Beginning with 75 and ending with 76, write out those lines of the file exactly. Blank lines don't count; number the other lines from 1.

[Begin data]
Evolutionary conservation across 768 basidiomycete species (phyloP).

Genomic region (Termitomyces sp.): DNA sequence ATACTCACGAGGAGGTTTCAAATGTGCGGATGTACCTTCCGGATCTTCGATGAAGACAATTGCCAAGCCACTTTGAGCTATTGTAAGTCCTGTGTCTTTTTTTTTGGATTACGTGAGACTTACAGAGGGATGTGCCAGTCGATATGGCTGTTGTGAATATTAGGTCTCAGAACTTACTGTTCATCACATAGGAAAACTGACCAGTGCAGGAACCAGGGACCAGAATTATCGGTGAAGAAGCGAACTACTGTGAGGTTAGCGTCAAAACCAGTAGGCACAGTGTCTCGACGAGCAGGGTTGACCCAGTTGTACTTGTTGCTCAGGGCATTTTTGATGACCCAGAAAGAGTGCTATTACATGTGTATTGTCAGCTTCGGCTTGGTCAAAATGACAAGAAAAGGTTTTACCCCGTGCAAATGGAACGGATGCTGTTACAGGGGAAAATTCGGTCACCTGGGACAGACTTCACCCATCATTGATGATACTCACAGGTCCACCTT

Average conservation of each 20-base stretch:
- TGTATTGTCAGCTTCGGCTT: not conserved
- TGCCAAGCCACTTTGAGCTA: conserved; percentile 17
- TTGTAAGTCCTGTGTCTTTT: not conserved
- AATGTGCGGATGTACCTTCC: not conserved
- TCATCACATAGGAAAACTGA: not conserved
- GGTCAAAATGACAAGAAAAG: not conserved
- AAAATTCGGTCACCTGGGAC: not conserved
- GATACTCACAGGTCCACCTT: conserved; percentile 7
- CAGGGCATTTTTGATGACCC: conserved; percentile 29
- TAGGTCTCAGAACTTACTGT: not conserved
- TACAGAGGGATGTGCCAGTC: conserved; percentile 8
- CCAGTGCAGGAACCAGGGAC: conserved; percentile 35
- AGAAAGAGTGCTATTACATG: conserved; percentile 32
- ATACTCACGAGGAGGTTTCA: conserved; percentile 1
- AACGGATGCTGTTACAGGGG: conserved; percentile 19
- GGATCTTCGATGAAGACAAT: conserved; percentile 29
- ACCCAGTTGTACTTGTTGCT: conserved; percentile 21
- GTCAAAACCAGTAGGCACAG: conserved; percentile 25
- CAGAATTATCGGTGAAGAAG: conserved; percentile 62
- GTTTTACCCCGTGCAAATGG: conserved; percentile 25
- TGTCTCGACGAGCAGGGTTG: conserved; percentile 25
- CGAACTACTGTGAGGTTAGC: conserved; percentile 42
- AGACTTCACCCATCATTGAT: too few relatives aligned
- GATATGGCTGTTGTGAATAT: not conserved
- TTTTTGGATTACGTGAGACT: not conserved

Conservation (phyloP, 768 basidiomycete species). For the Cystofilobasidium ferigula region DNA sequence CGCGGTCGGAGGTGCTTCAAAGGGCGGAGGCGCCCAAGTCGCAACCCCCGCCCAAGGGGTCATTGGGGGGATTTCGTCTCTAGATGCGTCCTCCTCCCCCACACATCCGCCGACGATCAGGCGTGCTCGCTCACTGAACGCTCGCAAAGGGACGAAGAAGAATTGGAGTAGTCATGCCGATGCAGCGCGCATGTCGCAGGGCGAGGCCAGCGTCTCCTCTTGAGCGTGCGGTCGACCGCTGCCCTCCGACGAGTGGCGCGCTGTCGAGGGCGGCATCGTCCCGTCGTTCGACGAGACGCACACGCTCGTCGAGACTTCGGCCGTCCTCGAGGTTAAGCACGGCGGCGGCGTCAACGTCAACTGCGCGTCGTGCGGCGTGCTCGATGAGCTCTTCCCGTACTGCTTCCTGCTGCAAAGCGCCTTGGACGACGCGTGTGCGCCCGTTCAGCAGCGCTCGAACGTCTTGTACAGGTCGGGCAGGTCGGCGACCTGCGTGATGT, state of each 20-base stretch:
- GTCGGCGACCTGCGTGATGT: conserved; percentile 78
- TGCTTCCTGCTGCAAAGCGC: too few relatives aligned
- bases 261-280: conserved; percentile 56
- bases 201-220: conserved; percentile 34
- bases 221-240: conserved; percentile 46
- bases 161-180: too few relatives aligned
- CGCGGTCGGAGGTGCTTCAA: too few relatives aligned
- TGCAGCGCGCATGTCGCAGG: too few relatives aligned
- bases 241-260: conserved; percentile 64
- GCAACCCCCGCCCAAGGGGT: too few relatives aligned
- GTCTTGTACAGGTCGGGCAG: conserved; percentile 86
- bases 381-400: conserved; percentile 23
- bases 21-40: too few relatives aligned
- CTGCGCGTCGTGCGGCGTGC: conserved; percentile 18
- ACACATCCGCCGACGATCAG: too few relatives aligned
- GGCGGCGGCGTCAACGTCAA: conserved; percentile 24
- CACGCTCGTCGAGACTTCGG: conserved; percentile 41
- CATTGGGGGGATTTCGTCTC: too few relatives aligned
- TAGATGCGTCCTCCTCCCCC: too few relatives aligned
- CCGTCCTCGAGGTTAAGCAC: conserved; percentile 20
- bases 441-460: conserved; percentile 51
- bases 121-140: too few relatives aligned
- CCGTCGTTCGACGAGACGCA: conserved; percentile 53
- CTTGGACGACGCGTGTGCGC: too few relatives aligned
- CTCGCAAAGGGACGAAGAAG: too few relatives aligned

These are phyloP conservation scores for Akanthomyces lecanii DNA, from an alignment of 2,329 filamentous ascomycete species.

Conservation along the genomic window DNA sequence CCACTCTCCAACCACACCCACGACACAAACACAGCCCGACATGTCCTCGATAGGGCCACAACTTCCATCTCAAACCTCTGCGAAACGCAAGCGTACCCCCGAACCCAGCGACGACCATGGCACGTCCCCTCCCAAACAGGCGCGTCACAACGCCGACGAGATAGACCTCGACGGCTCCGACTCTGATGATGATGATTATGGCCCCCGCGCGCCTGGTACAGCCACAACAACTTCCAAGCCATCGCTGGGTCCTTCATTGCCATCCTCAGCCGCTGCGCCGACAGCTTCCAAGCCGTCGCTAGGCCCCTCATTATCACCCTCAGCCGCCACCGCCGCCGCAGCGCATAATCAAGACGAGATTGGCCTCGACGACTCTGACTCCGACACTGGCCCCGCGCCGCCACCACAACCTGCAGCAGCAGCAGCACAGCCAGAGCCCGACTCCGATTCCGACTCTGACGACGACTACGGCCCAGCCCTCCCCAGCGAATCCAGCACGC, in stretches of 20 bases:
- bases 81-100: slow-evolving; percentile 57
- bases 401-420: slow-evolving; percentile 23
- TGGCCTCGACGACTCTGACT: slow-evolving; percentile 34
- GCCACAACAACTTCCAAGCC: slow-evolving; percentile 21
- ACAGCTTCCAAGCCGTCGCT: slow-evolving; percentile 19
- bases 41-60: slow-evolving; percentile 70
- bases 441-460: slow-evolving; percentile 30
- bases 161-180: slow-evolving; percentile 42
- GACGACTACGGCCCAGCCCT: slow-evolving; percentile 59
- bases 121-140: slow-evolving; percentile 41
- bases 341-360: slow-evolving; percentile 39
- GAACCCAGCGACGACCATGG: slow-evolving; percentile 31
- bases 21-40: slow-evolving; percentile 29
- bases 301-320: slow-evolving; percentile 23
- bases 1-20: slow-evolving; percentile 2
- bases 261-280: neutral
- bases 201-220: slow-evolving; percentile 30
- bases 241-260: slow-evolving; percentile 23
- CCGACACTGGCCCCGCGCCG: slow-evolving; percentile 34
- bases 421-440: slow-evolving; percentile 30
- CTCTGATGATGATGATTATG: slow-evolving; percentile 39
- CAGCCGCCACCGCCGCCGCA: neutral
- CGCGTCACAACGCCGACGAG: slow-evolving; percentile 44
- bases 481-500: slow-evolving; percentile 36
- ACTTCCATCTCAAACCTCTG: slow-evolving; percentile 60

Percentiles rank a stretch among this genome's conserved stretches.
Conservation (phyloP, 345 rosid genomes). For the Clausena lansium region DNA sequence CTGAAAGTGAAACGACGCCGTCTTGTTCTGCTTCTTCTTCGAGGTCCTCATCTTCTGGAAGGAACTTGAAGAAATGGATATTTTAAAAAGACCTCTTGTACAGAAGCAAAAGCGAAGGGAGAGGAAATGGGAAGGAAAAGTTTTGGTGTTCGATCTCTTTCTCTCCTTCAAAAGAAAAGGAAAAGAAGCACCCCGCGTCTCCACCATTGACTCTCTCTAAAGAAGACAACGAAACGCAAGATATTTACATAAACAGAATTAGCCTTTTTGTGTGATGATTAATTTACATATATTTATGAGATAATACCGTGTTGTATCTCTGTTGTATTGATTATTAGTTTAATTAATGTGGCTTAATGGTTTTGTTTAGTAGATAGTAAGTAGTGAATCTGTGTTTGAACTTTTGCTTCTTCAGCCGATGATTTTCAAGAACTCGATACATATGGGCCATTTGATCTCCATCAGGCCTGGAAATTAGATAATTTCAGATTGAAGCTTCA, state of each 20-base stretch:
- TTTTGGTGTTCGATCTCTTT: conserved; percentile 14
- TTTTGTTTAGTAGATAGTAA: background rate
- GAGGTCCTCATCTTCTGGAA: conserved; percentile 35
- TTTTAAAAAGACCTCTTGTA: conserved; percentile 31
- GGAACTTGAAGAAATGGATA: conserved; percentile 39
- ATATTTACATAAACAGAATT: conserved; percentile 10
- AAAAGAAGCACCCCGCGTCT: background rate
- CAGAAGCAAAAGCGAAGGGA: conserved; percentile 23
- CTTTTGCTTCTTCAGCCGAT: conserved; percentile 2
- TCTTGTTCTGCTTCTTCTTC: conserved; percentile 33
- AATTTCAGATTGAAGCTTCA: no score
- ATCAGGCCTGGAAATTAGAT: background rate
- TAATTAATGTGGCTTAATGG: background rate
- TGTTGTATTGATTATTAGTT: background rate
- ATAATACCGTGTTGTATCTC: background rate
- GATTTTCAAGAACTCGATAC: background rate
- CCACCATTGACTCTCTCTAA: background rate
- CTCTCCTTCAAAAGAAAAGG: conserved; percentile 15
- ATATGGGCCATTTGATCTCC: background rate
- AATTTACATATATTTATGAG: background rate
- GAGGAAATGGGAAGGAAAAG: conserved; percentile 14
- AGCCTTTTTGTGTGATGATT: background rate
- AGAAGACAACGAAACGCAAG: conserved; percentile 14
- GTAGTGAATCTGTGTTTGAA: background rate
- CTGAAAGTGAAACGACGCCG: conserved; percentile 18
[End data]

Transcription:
- CCGACACTGGCCCCGCGCCG: slow-evolving; percentile 34
- bases 421-440: slow-evolving; percentile 30